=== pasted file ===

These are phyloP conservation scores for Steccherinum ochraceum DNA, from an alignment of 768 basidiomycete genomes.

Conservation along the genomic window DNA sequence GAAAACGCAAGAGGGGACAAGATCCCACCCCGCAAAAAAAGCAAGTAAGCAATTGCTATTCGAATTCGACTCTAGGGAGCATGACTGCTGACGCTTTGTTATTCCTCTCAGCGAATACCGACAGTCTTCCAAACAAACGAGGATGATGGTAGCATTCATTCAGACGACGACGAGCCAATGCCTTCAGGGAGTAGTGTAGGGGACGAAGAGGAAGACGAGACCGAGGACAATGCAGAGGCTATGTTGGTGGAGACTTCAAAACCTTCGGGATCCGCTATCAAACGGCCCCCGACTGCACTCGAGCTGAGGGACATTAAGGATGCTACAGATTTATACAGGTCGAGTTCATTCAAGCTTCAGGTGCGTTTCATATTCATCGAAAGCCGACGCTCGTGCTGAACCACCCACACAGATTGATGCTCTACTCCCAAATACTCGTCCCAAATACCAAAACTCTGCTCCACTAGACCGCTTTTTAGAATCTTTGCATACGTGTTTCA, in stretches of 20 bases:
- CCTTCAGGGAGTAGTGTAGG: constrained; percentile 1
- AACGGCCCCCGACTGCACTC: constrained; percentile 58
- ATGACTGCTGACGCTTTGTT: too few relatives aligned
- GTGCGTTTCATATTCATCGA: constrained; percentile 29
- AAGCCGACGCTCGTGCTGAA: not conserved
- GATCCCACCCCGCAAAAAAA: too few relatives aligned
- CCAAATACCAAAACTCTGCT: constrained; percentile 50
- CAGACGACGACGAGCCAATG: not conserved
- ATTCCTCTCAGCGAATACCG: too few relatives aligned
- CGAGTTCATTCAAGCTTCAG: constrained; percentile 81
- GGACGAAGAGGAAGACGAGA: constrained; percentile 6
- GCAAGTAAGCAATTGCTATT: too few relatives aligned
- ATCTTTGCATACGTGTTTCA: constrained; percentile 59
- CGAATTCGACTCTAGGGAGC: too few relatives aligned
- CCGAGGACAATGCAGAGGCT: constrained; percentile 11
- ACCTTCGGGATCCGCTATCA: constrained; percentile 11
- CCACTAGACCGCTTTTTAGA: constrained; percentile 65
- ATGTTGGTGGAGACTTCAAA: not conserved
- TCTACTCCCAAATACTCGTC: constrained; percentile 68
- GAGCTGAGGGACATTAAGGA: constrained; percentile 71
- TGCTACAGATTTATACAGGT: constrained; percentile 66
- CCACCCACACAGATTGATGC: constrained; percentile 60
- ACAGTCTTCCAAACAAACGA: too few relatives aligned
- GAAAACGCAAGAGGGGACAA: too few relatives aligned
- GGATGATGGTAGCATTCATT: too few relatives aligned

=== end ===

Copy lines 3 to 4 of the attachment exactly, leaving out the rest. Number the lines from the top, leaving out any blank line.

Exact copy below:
- CCTTCAGGGAGTAGTGTAGG: constrained; percentile 1
- AACGGCCCCCGACTGCACTC: constrained; percentile 58